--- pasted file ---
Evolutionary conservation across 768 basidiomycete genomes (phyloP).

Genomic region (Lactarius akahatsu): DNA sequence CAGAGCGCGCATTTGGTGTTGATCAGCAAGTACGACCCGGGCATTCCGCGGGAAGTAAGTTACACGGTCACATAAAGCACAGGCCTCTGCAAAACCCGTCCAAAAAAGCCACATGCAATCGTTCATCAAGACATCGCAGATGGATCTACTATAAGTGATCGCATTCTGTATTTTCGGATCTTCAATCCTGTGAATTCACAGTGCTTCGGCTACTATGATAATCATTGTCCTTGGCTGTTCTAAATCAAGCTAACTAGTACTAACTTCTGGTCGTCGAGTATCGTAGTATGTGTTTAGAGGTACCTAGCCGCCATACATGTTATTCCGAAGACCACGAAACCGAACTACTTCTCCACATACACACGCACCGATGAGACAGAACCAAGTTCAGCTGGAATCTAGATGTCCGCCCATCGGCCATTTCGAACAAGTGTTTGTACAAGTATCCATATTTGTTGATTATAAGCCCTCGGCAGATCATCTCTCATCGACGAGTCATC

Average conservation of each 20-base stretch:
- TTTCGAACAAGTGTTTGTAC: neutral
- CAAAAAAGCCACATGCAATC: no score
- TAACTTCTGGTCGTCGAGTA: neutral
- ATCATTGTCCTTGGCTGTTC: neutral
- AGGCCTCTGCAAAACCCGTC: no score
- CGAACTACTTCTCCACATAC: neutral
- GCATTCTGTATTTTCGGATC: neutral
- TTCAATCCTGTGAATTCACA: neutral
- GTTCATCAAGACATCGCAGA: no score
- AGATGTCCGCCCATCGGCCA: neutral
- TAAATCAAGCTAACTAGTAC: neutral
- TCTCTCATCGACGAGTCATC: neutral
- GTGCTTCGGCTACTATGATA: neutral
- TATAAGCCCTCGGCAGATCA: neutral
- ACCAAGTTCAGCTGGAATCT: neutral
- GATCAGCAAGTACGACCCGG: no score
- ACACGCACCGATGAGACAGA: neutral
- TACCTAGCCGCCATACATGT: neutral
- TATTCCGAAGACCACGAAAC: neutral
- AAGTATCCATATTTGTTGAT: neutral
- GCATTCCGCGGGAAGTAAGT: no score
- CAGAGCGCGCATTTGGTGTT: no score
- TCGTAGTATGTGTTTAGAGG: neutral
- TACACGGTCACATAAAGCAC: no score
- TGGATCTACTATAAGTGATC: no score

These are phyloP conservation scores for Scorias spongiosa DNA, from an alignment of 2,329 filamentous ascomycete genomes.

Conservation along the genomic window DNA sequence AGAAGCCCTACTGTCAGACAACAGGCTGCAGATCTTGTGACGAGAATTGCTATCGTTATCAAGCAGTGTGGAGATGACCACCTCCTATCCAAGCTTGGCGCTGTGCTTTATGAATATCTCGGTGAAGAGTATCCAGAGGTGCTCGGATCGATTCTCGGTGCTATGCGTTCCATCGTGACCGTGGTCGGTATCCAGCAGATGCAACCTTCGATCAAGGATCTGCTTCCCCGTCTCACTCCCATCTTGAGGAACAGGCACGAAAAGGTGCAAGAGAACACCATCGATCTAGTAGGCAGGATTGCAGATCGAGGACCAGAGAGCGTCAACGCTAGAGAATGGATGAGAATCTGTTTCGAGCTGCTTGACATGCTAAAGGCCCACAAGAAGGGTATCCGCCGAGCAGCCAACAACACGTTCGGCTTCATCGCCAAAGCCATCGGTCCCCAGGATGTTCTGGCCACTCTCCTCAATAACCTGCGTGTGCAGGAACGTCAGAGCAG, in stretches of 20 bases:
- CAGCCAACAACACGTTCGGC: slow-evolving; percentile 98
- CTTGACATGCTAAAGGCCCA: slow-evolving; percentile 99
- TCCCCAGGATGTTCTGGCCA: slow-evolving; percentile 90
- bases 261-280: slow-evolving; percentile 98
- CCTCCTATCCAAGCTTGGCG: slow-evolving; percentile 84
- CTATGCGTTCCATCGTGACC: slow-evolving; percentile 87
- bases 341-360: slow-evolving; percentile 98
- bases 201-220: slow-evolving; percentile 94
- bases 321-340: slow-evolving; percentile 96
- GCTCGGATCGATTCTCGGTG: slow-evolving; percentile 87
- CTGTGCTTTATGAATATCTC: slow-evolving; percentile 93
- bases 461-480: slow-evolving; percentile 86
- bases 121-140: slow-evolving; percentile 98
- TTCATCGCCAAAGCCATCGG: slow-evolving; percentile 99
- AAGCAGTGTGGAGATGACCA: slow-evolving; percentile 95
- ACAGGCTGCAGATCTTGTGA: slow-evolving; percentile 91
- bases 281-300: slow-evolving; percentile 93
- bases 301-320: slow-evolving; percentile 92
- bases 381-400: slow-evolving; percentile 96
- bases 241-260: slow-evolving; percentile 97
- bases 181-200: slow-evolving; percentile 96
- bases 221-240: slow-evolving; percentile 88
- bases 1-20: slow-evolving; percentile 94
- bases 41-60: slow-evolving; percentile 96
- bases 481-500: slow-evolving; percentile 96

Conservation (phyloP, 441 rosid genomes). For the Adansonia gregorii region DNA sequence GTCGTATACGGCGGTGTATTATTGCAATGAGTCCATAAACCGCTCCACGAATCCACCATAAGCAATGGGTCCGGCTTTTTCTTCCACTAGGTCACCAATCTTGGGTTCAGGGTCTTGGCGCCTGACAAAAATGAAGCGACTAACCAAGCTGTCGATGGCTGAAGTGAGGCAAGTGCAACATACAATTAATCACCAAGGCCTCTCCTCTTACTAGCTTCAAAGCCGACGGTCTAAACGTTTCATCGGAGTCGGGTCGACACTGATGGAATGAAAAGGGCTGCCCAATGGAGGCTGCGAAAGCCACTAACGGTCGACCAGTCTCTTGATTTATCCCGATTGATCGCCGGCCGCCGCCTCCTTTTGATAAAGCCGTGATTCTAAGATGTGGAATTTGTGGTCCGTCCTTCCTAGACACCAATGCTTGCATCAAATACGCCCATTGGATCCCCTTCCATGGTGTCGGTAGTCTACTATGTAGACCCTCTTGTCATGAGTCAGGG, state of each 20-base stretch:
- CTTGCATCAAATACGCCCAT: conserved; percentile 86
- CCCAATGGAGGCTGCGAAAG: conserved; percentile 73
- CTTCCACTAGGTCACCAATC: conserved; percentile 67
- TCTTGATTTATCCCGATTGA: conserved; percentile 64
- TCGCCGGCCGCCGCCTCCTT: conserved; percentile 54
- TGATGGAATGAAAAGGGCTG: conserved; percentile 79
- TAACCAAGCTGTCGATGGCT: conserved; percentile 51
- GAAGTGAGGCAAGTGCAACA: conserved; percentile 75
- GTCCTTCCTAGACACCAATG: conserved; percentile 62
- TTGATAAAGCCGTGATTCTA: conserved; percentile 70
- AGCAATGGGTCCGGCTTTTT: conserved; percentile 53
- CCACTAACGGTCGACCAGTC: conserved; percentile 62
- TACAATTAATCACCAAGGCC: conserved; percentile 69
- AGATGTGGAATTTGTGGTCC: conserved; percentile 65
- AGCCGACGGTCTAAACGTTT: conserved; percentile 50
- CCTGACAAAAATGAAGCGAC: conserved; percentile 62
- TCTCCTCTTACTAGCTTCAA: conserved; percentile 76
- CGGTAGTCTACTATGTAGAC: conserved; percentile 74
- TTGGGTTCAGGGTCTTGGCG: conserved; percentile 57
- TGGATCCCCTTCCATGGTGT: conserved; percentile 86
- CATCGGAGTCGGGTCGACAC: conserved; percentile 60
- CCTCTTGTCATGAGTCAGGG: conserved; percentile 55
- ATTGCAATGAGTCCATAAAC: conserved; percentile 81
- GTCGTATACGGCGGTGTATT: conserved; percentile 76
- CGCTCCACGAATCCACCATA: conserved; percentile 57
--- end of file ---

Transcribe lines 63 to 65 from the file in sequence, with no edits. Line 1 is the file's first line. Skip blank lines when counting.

- TAACCAAGCTGTCGATGGCT: conserved; percentile 51
- GAAGTGAGGCAAGTGCAACA: conserved; percentile 75
- GTCCTTCCTAGACACCAATG: conserved; percentile 62